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The below script will compare a set of arrays according to similarities between their key's values. For example, if the first 4 keys values of an array are equal to another array's first 4 keys values, they are equal and consists a cluster. Here is my code:

<?php
$arrays = [
array('a'=>1, 'b'=>2, 'c'=>3, 'd'=>4),
array('a'=>1, 'b'=>2, 'c'=>3, 'd'=>4),
array('a'=>1, 'b'=>2, 'c'=>3, 'd'=>4),
array('a'=>1, 'b'=>2, 'c'=>4, 'd'=>3),
];

$result = [];

//get the keys of a sub-array that is inside $arrays, to be used later
$keys = array_keys($arrays[0]);

for($i=0; $i < sizeof($arrays); $i++){

    $sa = array(); // to store similar arrays indexes

    for($k=$i+1; $k < sizeof($arrays); $k++){

        $similar = false;

        //compare the values of keys in the two arrays. Just compare the first 4 keys (as the user's desire)
        for($j=0; $j < 4; $j++){

            //check if the values are similar, if they are, assign $similar to true, and assign $j=3 to end the loop, (a bit of laziness here)
            ($similar = $arrays[$i][$keys[$j]] == $arrays[$k][$keys[$j]] ? true : false) ? null : ($j=3); 
        }

        // check if the key (which represents an index in $arrays) is in $sa or not, if not, push it.
        $similar ? (in_array($i, $sa) ? null : array_push($sa, $i) && in_array($k, $sa) ? null : array_push($sa, $k)) : null;
        //if $similar is true, make $i jumps to the $k index (saving time)
        $similar ? $i=$k : null;
    }

    //if $sa not empty, push it to $result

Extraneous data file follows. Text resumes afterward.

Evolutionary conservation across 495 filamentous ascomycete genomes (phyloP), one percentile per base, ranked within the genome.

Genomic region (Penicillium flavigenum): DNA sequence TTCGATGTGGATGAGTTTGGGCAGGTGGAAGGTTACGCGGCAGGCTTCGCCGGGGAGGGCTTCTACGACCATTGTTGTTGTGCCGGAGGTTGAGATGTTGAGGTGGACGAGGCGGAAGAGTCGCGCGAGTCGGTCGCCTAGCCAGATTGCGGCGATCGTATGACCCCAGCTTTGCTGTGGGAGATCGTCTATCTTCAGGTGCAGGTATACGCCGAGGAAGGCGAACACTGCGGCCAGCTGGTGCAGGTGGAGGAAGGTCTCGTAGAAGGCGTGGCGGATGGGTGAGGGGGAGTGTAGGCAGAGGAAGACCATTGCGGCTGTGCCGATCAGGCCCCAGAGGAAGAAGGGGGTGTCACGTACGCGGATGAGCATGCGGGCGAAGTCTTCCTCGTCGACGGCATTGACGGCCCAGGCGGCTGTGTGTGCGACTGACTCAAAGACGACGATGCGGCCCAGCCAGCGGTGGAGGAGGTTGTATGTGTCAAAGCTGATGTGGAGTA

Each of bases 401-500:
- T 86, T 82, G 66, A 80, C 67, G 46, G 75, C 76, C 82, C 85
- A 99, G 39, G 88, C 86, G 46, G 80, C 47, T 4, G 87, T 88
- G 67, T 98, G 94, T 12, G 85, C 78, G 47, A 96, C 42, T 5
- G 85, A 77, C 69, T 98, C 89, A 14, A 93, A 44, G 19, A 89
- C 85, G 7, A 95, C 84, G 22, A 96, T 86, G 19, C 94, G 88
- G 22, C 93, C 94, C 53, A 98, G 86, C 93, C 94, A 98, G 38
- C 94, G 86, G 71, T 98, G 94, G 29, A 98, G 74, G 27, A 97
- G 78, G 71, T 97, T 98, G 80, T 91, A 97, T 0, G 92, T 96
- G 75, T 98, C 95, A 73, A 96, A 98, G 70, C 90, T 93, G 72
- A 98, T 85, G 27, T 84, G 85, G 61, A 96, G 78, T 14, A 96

empty($sa) ? null : ($result[] = $sa);
}

/* 
// at this stage, $result includes all the similar arrays
// so we need another loop to push the unique arrays to $result
// just check if an index of $arrays is in an sub-array of $result, if not, push it as an array of one record 
*/

for($j=0; $j < sizeof($arrays); $j++){
    $f = false;
    for($i=0; $i < sizeof($result); $i++){
        in_array($j, $result[$i]) ? $f = true : null;
    }
    if(!$f){
        $sa = array();
        array_push($sa, $j);
        array_push($result, $sa);
    }
}

If the result was as follows:

array(2) { 
    [0]=> array(3) { 
            [0]=> int(0) 
            [1]=> int(1) 
            [2]=> int(2) 
    },
    [1]=> array(1) { 
            [0]=> int(3) 
    } 
}

this means that $arrays has two clusters of sub-arrays, where $arrays[0], $arrays[1], and $arrays[2] are similar (cluster 1), then $arrays[3] is unique (cluster 2).

Does this code have vulnerabilities? Could it be optimized?

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  • \$\begingroup\$ Are a number of existing array walking and sort routines that may help, such as usort \$\endgroup\$ – kph0x1 Jan 6 '16 at 14:20

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